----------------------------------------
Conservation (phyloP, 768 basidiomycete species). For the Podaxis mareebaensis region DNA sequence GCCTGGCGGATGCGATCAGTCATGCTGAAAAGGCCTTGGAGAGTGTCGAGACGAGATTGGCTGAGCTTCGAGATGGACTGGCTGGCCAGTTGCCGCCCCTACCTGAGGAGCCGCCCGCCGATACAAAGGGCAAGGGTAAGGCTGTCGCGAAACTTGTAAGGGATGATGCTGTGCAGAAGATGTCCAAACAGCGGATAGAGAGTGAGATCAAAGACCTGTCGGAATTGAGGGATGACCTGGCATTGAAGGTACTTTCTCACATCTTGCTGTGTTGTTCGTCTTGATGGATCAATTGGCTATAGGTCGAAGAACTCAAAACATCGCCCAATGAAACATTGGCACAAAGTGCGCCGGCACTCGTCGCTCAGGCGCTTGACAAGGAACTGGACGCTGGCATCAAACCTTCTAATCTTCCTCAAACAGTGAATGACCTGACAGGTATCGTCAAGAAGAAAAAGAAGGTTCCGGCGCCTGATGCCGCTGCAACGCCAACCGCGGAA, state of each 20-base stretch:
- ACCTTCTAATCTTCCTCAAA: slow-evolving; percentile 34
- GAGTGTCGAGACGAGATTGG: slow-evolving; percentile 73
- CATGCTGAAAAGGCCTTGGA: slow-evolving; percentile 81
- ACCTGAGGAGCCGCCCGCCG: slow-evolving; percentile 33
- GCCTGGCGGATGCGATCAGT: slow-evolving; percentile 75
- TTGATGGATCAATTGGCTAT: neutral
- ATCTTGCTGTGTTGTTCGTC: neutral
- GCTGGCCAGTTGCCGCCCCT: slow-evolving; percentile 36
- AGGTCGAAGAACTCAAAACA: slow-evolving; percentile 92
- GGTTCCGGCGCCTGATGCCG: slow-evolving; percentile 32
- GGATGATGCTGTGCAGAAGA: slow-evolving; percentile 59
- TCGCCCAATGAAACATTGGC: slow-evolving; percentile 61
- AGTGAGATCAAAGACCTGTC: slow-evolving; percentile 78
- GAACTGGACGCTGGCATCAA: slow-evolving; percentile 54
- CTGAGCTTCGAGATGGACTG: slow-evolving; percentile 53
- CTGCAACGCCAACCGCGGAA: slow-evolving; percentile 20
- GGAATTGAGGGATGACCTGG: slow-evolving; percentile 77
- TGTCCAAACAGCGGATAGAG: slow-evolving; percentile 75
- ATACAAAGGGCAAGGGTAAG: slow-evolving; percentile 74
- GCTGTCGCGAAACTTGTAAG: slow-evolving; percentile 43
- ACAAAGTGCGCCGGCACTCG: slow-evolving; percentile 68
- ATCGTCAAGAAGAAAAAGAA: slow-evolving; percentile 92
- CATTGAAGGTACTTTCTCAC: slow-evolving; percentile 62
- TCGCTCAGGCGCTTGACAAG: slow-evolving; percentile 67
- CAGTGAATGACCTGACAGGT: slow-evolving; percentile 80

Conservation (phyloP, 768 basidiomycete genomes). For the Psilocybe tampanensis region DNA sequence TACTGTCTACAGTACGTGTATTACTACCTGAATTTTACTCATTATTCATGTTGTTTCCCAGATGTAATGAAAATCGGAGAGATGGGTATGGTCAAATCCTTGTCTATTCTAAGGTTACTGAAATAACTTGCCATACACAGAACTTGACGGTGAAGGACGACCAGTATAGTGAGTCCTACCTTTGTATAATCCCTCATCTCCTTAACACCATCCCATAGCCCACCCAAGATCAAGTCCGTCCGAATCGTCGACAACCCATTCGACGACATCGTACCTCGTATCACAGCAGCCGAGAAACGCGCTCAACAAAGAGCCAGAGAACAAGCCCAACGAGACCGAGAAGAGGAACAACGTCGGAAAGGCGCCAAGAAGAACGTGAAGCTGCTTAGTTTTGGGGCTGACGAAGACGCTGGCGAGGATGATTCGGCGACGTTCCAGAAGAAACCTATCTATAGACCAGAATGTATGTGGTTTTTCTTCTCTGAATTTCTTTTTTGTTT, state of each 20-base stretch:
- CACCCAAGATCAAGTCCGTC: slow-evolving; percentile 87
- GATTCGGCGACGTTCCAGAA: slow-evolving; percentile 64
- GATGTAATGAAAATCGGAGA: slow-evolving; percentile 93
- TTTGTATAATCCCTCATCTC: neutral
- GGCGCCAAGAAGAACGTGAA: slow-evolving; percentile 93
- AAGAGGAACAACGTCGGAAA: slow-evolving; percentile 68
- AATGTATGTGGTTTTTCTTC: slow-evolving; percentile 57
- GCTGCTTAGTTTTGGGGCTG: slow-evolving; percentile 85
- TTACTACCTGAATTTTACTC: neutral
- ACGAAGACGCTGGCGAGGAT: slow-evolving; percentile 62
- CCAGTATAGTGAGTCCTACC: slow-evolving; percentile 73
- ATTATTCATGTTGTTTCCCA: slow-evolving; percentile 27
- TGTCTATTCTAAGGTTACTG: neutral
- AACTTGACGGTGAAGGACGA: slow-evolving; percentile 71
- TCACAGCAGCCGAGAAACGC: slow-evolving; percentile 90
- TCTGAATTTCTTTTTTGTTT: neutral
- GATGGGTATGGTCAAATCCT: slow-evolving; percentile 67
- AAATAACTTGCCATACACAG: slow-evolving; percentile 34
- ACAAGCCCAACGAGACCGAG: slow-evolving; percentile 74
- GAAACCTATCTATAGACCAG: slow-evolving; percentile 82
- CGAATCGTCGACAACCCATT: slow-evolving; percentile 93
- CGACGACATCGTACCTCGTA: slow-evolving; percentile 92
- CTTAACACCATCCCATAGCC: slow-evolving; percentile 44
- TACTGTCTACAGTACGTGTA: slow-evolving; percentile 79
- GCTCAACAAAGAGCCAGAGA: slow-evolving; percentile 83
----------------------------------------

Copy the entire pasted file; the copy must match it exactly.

Conservation (phyloP, 768 basidiomycete species). For the Podaxis mareebaensis region DNA sequence GCCTGGCGGATGCGATCAGTCATGCTGAAAAGGCCTTGGAGAGTGTCGAGACGAGATTGGCTGAGCTTCGAGATGGACTGGCTGGCCAGTTGCCGCCCCTACCTGAGGAGCCGCCCGCCGATACAAAGGGCAAGGGTAAGGCTGTCGCGAAACTTGTAAGGGATGATGCTGTGCAGAAGATGTCCAAACAGCGGATAGAGAGTGAGATCAAAGACCTGTCGGAATTGAGGGATGACCTGGCATTGAAGGTACTTTCTCACATCTTGCTGTGTTGTTCGTCTTGATGGATCAATTGGCTATAGGTCGAAGAACTCAAAACATCGCCCAATGAAACATTGGCACAAAGTGCGCCGGCACTCGTCGCTCAGGCGCTTGACAAGGAACTGGACGCTGGCATCAAACCTTCTAATCTTCCTCAAACAGTGAATGACCTGACAGGTATCGTCAAGAAGAAAAAGAAGGTTCCGGCGCCTGATGCCGCTGCAACGCCAACCGCGGAA, state of each 20-base stretch:
- ACCTTCTAATCTTCCTCAAA: slow-evolving; percentile 34
- GAGTGTCGAGACGAGATTGG: slow-evolving; percentile 73
- CATGCTGAAAAGGCCTTGGA: slow-evolving; percentile 81
- ACCTGAGGAGCCGCCCGCCG: slow-evolving; percentile 33
- GCCTGGCGGATGCGATCAGT: slow-evolving; percentile 75
- TTGATGGATCAATTGGCTAT: neutral
- ATCTTGCTGTGTTGTTCGTC: neutral
- GCTGGCCAGTTGCCGCCCCT: slow-evolving; percentile 36
- AGGTCGAAGAACTCAAAACA: slow-evolving; percentile 92
- GGTTCCGGCGCCTGATGCCG: slow-evolving; percentile 32
- GGATGATGCTGTGCAGAAGA: slow-evolving; percentile 59
- TCGCCCAATGAAACATTGGC: slow-evolving; percentile 61
- AGTGAGATCAAAGACCTGTC: slow-evolving; percentile 78
- GAACTGGACGCTGGCATCAA: slow-evolving; percentile 54
- CTGAGCTTCGAGATGGACTG: slow-evolving; percentile 53
- CTGCAACGCCAACCGCGGAA: slow-evolving; percentile 20
- GGAATTGAGGGATGACCTGG: slow-evolving; percentile 77
- TGTCCAAACAGCGGATAGAG: slow-evolving; percentile 75
- ATACAAAGGGCAAGGGTAAG: slow-evolving; percentile 74
- GCTGTCGCGAAACTTGTAAG: slow-evolving; percentile 43
- ACAAAGTGCGCCGGCACTCG: slow-evolving; percentile 68
- ATCGTCAAGAAGAAAAAGAA: slow-evolving; percentile 92
- CATTGAAGGTACTTTCTCAC: slow-evolving; percentile 62
- TCGCTCAGGCGCTTGACAAG: slow-evolving; percentile 67
- CAGTGAATGACCTGACAGGT: slow-evolving; percentile 80

Conservation (phyloP, 768 basidiomycete genomes). For the Psilocybe tampanensis region DNA sequence TACTGTCTACAGTACGTGTATTACTACCTGAATTTTACTCATTATTCATGTTGTTTCCCAGATGTAATGAAAATCGGAGAGATGGGTATGGTCAAATCCTTGTCTATTCTAAGGTTACTGAAATAACTTGCCATACACAGAACTTGACGGTGAAGGACGACCAGTATAGTGAGTCCTACCTTTGTATAATCCCTCATCTCCTTAACACCATCCCATAGCCCACCCAAGATCAAGTCCGTCCGAATCGTCGACAACCCATTCGACGACATCGTACCTCGTATCACAGCAGCCGAGAAACGCGCTCAACAAAGAGCCAGAGAACAAGCCCAACGAGACCGAGAAGAGGAACAACGTCGGAAAGGCGCCAAGAAGAACGTGAAGCTGCTTAGTTTTGGGGCTGACGAAGACGCTGGCGAGGATGATTCGGCGACGTTCCAGAAGAAACCTATCTATAGACCAGAATGTATGTGGTTTTTCTTCTCTGAATTTCTTTTTTGTTT, state of each 20-base stretch:
- CACCCAAGATCAAGTCCGTC: slow-evolving; percentile 87
- GATTCGGCGACGTTCCAGAA: slow-evolving; percentile 64
- GATGTAATGAAAATCGGAGA: slow-evolving; percentile 93
- TTTGTATAATCCCTCATCTC: neutral
- GGCGCCAAGAAGAACGTGAA: slow-evolving; percentile 93
- AAGAGGAACAACGTCGGAAA: slow-evolving; percentile 68
- AATGTATGTGGTTTTTCTTC: slow-evolving; percentile 57
- GCTGCTTAGTTTTGGGGCTG: slow-evolving; percentile 85
- TTACTACCTGAATTTTACTC: neutral
- ACGAAGACGCTGGCGAGGAT: slow-evolving; percentile 62
- CCAGTATAGTGAGTCCTACC: slow-evolving; percentile 73
- ATTATTCATGTTGTTTCCCA: slow-evolving; percentile 27
- TGTCTATTCTAAGGTTACTG: neutral
- AACTTGACGGTGAAGGACGA: slow-evolving; percentile 71
- TCACAGCAGCCGAGAAACGC: slow-evolving; percentile 90
- TCTGAATTTCTTTTTTGTTT: neutral
- GATGGGTATGGTCAAATCCT: slow-evolving; percentile 67
- AAATAACTTGCCATACACAG: slow-evolving; percentile 34
- ACAAGCCCAACGAGACCGAG: slow-evolving; percentile 74
- GAAACCTATCTATAGACCAG: slow-evolving; percentile 82
- CGAATCGTCGACAACCCATT: slow-evolving; percentile 93
- CGACGACATCGTACCTCGTA: slow-evolving; percentile 92
- CTTAACACCATCCCATAGCC: slow-evolving; percentile 44
- TACTGTCTACAGTACGTGTA: slow-evolving; percentile 79
- GCTCAACAAAGAGCCAGAGA: slow-evolving; percentile 83